Community Research and Development Information Service - CORDIS

FP6

SCIRAB — Result In Brief

Project ID: 3191
Funded under: FP6-SOCIETY
Country: Italy

Tuning in to science on the radio

An EU-funded initiative explored the dynamics of broadcasting scientific content on the radio. Via an international symposium, partners discussed related issues and brought a fresh perspective to the practice, exploring ways increase its appeal.
Tuning in to science on the radio
The 'Science in radio broadcasting' (Scirab) project brought together journalists, science communication researchers and scientists who produce, study, teach or participate in science radio programmes (SRPs). The project members recognised that although radio is a mainstream media form for discourse between scientists and the public, those involved are linked informally and, more often than not, on the spur of the moment. Given the lack of in-depth studies on science communication on radio, Scirab relied on 'action research' or the 'reflective practitioner's approach' to direct their study of issues important to SRP.

Project partners organised the international symposium 'Science on air' to give European professionals a forum for sharing their experiences and needs, and to find ways to improve scientific radio journalism. A total of 23 journalists from 16 countries participated, along with radio experts and a large public audience comprising journalists, scientists and students. Discussions revealed a number of interesting points and highlighted significant areas meriting further attention.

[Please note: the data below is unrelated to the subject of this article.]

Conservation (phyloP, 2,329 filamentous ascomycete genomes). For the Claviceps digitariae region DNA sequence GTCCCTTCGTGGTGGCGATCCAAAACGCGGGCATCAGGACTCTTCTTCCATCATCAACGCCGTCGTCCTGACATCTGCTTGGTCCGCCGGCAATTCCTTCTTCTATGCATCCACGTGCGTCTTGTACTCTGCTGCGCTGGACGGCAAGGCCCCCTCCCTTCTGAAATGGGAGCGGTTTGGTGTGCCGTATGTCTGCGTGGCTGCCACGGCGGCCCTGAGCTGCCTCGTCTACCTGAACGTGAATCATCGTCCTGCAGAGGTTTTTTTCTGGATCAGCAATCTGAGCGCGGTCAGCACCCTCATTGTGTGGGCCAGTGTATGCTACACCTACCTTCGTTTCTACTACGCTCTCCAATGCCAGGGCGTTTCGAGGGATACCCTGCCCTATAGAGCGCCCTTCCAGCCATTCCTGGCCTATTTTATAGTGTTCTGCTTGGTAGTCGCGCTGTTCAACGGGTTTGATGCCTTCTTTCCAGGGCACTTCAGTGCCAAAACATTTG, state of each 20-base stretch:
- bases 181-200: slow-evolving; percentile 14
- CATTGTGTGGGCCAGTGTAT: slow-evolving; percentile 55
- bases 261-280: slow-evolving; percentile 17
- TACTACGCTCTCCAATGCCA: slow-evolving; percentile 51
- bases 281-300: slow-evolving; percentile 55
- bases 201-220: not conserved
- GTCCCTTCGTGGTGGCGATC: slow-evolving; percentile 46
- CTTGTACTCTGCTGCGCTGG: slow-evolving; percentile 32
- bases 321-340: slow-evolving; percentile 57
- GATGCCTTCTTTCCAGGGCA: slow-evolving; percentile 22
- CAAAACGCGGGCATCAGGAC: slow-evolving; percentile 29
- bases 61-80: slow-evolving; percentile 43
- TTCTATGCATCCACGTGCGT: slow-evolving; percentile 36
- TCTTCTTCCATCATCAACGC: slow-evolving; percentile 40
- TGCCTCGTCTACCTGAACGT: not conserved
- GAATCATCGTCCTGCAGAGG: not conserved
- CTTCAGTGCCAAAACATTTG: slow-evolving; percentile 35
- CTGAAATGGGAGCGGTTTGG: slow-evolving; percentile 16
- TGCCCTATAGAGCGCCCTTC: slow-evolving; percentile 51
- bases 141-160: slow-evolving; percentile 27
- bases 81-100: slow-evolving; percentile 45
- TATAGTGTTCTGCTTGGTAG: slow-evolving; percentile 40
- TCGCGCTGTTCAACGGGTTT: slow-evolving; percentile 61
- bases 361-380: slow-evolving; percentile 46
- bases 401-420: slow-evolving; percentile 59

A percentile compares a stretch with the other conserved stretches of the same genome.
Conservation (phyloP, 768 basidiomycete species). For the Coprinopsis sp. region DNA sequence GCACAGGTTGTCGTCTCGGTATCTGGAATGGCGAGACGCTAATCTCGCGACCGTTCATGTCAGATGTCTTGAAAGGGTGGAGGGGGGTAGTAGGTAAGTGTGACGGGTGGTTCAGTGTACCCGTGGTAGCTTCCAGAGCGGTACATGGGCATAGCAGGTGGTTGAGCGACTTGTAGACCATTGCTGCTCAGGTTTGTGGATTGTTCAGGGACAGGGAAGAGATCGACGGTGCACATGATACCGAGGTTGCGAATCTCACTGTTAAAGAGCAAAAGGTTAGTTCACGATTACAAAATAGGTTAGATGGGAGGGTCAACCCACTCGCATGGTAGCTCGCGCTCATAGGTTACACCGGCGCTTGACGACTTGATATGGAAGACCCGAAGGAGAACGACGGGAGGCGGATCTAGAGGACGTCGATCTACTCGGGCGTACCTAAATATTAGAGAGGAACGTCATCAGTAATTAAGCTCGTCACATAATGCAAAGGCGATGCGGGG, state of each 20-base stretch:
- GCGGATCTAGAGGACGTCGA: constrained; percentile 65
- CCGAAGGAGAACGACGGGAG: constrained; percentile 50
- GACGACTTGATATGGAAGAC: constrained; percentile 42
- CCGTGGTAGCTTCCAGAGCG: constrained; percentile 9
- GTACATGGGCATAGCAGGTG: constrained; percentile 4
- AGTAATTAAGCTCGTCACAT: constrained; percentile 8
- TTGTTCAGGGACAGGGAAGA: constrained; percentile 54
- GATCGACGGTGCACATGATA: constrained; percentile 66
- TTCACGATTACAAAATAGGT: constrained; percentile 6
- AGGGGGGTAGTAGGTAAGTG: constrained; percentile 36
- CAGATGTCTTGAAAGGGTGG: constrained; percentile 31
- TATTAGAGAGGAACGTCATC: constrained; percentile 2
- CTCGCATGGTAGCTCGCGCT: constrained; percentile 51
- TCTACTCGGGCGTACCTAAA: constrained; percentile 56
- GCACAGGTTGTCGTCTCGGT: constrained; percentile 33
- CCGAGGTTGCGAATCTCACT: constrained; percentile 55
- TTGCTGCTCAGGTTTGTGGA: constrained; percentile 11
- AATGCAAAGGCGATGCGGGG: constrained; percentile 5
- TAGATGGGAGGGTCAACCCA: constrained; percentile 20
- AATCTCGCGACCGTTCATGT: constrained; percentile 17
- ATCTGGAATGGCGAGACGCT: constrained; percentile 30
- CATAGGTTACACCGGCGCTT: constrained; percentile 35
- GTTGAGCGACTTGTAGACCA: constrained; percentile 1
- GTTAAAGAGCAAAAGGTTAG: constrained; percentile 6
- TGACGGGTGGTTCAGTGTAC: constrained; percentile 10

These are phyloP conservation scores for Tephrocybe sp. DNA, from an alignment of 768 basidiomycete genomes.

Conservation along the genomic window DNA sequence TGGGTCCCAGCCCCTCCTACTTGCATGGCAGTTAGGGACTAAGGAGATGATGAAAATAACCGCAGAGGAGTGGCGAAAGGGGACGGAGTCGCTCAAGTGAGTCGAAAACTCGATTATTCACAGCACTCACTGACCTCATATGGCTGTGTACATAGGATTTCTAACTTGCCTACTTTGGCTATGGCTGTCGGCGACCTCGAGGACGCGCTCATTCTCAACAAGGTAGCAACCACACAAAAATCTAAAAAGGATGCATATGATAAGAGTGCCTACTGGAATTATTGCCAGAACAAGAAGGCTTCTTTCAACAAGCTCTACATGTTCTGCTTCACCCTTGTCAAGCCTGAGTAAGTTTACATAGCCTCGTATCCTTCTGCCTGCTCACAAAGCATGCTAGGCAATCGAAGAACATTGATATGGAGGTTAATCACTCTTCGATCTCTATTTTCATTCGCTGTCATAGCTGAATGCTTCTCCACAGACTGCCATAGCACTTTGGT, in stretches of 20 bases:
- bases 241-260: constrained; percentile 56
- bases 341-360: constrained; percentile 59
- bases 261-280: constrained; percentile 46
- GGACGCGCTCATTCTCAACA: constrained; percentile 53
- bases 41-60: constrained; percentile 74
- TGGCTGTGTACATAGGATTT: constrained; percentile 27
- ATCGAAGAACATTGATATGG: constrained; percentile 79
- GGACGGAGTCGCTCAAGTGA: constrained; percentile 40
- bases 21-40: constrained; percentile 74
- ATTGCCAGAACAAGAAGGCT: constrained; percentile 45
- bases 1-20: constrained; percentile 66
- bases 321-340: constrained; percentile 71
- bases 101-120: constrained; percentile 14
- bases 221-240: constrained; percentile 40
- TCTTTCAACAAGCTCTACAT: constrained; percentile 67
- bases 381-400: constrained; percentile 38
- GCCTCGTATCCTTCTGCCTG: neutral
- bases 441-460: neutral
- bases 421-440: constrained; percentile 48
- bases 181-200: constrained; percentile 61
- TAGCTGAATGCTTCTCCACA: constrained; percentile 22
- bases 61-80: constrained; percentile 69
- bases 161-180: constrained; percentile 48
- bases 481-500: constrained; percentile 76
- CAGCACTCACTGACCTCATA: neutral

These included commonalities and differences among radio journalists regarding the use of scientific information as well as the use of radio. Questions also emerged regarding the role of scientific journalism in a medium seeking to capture and maintain the listener's attention in an entertaining manner. Participants also looked at which kind of radio stations broadcast science programmes, with preliminary survey results showing that the majority of such programmes are available on 'cultural' radios.

An interesting observation and recommendation was that an archive of sounds of science would be a helpful tool for making scientific documentary content over the radio waves more interesting. As such, research institutes could provide radio journalists with audio files to use in the same way that visual media augments the presentation of scientific information. Many other points were raised and problems highlighted, paving the way for related future research initiatives.

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